Page:Notes and Queries - Series 9 - Volume 9.djvu/215

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9*8. IX. MARCH 15, 1902.] NOTES AND QUERIES.


The point is an interesting one, although there is small likelihood now that it will over- be definitely settled ; but of one thing we are assured on the best critical authority, that it was an Englishman and not a German who composed the tune, and that the Prussians have borrowed it from us, not we from them. It seems almost a pity that the Kaiser William II., universal genius as he is, does not himself invent a national anthem for the use of his own people, so that the English and the German airs might for the future be separate and distinct. PERCY CLARK.

[' God save the King ' was discussed at great length in 8 th S. x., xi., xii.]

WE must request correspondents desiring infor- mation on family matters of only private interest to affix their names and addresses to their queries, in order that the answers maybe addressed to them direct.

DEFOE AT TOOTING. An obstinate local tradition asserts that Daniel Defoe was living at Tooting-Graveney about the year 1688, and that he was active in the formation of the first Nonconformist congregation there. Mr. Thomas Wright and the other biographers of Defoe accept the story, but, apparently, on grounds of tradition alone. Morden's ' History of Tooting - Graveney ' (1897) contains unqualified statements to the effect that neither in the parish records nor elsewhere is there any evidence of Defoe's residence or his association with the Noncon- formist meeting, and that the house (Tooting Hall) which was thought to have been Defoe's was, in fact, built a century later, and used as the parish workhouse. Is any evidence of the tradition accessible 1 S. K. R.

PRECEPTORY OF DINMORE. I shall be grateful for information of any history or records of this ancient religious establish- ment in Herefordshire, the grant for which was made to the Knights Hospitallers of St. John by Richard I. Lord Coningsby's 'Marden' and Duncumb's 'Herefordshire' give only meagre information. I cannot find any reference in Dugdale.


Alperton Park, Wembley.

HIGH STREET, OXFORD. No. 90, High Street, adjoins the western wall of Barry's new buildings at University College on the south side of the street, and, standing upon land which belongs to Christ Church as the successor to Oseney Abbey, apparently

occupies the site of Broad gates Hall in St. Mary's parish. Wood mentions this hall as a special abode of illuminators. Two large panelled rooms form the width of the second and third stories, respectively, of the present frontage, which immediately faces the gateway-tower of All Souls'. The upper room, the walls of which are entirely panelled in wood, stained white, is divided into an eastern and a western portion by folding-doors. The plaster ceiling is divided into compartments oy beams, but only the plaster upon the beams is now decorated with patterns once probably coloured or gilt. The western fireplace has an elaborate carving above it of the temptation of Eve. The figures of Adam and Eve Jacobean, I suppose, in date almost stand out in the round from the panelling at their backs. The subject of the eastern chimney-piece is Abraham's sacrifice, and is in two compart- ments. The figures contained therein are quainter in design than those of Adam and Eve, but are not carved in nearly such bold relief. On the left appears the procession to the place of sacrifice : Isaac first with the laden ass; secondly, accompanying his father. A scroll attached to Isaac's mouth asking "Where is the Lam" is answered by one issuing from Abraham's, saying " God wil provide." On the right Abraham's sword is arrested in act to strike by the angel, who cries "Abraham, Abraham" ; while the ram is shown caught in a thicket. Below the figures appear the following verses. On the left :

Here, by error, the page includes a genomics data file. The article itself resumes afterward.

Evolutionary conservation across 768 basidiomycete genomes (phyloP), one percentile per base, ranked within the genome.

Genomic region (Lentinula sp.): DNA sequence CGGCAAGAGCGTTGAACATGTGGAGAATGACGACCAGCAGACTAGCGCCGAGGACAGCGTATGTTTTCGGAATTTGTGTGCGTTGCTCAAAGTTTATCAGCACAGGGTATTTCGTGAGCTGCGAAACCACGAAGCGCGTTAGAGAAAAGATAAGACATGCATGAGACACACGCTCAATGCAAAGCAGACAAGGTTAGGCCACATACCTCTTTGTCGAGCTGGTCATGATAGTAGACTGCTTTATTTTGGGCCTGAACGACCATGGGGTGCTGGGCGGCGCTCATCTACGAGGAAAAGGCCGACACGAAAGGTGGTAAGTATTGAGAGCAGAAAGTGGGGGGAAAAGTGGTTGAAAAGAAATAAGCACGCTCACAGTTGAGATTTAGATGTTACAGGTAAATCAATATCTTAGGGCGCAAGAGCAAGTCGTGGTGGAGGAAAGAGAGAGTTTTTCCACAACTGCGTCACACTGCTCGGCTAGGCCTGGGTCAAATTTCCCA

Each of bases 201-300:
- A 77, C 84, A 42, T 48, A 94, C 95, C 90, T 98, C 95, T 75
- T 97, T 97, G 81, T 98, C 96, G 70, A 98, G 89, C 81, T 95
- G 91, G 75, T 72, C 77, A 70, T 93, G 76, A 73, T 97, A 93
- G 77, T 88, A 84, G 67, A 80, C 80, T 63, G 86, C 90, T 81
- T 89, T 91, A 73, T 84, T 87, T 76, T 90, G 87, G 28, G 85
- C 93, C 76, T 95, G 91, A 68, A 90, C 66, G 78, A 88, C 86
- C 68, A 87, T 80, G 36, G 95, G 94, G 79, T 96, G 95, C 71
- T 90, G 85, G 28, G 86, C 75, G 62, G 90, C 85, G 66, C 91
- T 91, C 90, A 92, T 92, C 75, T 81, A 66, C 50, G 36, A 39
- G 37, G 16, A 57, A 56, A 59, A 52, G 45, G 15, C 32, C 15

Behold the father of the faithful seede.

Was heere approued : to be sound in deede.

For being warnd of God : to sacrifice.

His sonne Isaack : most pretious in his eyes.

Forthwith obedient was at his command.

And slayes his sonne had not God stayd his hand.

On the right :

The antitipe of Christ : was he in this. For God His only Sonn : did slay for his [?]. And if Christ crucifid : thou desirst to see. This to a Christian : crucifix may be.

Not for to worship : as intent.

But only for thy chambers ornament.

Do these lines occur elsewhere in this con- nexion, and what is the missing word in the penultimate line ? A. R. BAYLEY.

CARLYLE AND SCRIPTURE. Encouraged by the fully satisfactory reply of my friend W. S. S. to the query ' Carlyle on Symbols ' (ante, p. 27), I would broach another question as to the writing of the same philosopher, even though in doing so I expose my igno- rance. There are two books which in Eng- land perpetually offer themselves to proverb,